shift register means for shifting n bits of the serial input data signal in synchronism with the clock signal output by the oscillator means;
a frequency divider generating another clock signal by frequency-dividing said clock signal; and
latch means for converting the n bits of the serial input data signal output by the shift register means in synchronism with said another clock signal and for outputting the n bits in parallel.
27. The signal processing device as claimed in claim 23, further comprising:
shift register means for shifting n bits of the serial input data signal in synchronism with the clock signal output by the oscillator means;
a frequency divider generating another clock signal by frequency-dividing said clock signal; and
latch means for converting the n bits of the serial input data signal output by the shift register means in synchronism with said another clock signal and for outputting the n bits in parallel.
28. The signal processing device as claimed in claim 24, further comprising:
shift register means for shifting n bits of the serial input data signal in synchronism with the clock signal output by the oscillator means;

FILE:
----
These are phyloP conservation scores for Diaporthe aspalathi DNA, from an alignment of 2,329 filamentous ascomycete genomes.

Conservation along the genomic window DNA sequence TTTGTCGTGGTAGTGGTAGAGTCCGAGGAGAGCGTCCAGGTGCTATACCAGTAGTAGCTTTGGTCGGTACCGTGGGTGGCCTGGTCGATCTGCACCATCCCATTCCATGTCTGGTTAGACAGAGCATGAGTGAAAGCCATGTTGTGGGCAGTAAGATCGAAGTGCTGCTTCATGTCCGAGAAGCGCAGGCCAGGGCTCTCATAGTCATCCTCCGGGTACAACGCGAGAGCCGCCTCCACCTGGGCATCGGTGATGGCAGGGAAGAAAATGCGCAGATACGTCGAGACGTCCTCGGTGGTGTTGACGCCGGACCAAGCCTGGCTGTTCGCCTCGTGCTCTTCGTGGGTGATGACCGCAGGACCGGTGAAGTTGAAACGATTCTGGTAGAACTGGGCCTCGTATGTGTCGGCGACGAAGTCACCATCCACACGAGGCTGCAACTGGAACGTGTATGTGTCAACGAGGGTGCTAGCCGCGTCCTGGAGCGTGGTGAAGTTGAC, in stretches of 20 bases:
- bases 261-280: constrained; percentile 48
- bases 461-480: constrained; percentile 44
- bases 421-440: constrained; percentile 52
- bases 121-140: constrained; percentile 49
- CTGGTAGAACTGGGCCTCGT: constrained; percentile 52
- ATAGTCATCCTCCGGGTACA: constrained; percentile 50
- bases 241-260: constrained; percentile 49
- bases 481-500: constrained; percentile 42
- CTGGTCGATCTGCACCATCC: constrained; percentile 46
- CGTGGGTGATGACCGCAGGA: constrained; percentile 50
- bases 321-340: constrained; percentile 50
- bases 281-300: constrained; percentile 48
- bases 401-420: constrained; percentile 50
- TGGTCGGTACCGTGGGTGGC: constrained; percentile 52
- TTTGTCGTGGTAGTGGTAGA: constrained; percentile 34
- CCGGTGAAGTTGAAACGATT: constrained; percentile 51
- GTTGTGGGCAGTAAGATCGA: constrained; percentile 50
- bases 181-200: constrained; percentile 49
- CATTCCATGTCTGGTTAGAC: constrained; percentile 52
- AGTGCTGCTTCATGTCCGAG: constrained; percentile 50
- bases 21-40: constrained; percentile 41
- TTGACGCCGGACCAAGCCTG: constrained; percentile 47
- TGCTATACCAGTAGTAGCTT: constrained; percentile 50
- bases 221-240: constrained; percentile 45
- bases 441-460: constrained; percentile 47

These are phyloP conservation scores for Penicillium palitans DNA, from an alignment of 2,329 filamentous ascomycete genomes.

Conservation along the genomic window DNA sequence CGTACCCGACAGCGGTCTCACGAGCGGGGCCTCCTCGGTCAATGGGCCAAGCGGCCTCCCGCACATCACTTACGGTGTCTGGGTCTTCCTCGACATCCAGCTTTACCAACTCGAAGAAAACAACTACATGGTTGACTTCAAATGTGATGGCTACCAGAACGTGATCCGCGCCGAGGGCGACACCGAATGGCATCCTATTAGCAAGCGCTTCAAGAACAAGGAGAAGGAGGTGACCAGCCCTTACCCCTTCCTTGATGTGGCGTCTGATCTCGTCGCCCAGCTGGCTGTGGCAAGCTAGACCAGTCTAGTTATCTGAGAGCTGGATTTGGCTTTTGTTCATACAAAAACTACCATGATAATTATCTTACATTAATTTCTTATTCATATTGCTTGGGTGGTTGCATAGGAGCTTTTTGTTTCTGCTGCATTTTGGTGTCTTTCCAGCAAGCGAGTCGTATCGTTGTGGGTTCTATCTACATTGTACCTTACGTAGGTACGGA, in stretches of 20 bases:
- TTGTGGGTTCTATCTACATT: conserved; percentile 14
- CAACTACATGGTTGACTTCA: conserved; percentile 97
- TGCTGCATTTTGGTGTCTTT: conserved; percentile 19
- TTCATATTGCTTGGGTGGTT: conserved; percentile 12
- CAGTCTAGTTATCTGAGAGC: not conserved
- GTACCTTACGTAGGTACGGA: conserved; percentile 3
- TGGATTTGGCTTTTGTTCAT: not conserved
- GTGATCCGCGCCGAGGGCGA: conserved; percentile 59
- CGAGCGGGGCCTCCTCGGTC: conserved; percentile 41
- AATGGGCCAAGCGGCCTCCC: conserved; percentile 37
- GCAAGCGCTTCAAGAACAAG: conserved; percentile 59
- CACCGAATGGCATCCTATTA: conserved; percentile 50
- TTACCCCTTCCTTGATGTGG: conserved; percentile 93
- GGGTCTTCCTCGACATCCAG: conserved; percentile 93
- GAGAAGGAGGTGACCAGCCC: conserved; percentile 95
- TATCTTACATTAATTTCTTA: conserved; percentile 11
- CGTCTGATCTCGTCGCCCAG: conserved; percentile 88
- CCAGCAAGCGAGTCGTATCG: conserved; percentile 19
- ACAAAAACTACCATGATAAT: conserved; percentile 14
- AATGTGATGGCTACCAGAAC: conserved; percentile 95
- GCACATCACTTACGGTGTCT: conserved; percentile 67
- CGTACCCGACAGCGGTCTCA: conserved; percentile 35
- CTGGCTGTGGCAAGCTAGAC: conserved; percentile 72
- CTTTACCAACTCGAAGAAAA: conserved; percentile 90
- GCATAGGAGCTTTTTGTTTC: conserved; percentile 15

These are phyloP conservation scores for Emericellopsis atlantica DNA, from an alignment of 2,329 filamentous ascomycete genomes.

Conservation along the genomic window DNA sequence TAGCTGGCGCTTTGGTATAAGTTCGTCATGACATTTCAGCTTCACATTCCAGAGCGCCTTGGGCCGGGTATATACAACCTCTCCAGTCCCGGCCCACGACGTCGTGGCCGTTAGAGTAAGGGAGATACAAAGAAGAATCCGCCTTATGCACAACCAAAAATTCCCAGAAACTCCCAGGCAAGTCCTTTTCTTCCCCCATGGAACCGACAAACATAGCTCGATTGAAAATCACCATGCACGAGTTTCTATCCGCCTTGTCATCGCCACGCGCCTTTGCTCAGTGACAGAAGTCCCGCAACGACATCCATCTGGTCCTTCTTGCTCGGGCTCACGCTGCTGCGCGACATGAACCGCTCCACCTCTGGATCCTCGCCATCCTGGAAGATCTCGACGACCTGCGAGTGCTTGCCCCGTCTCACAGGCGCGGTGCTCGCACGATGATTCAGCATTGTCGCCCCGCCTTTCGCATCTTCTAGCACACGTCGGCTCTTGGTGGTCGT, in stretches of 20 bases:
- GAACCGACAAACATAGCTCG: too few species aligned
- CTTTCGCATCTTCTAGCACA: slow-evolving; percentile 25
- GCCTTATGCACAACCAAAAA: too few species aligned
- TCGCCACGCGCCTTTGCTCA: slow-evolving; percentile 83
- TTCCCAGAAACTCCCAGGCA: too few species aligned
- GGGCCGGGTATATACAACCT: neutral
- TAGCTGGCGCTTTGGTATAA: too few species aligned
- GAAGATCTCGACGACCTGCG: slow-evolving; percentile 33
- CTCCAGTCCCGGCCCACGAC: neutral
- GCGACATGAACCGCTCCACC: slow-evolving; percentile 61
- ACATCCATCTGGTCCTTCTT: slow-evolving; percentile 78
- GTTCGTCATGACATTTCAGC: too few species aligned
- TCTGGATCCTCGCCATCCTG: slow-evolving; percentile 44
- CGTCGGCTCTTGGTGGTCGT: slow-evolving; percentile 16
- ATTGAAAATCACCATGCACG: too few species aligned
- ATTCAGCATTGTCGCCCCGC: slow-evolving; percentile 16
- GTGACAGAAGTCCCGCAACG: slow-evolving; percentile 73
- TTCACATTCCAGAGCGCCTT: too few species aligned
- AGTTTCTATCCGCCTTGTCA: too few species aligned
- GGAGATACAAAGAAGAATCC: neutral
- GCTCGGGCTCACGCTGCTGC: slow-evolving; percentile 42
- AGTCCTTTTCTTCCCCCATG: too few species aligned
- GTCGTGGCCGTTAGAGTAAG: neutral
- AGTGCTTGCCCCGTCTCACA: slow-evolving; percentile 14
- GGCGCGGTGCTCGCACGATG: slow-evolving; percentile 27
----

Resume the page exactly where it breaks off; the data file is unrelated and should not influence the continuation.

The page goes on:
a frequency divider generating another clock signal by frequency-dividing said clock signal; and
latch means for converting the n bits of the serial input data signal output by the shift register means in synchronism with said another clock signal and for outputting the n bits in parallel.
29. The signal processing device as claimed in claim 25, further comprising:
shift register means for shifting n bits of the serial input data signal in synchronism with the clock signal output by the oscillator means;
a frequency divider generating another clock signal by frequency-dividing said clock signal; and
latch means for converting the n bits of the serial input data signal output by the shift register means in synchronism with said another clock signal and for outputting the n bits in parallel.
Description
BACKGROUND OF THE INVENTION

1. Field of the Invention

The present invention generally relates to PLL (Phase-Locked Loop) circuits, and more particularly to a PLL circuit which generates a clock signal synchronized with data signal serially transferred and signal processing such as a PLL circuit.

Generally, data is serially transmitted over a single transmission line. In order to receive a data signal serially transmitted, it is necessary to generate a clock signal which is synchronized with the data signal, more specifically, which has a frequency and phase coinciding with those of the received data signal.

2. Description of the Prior Art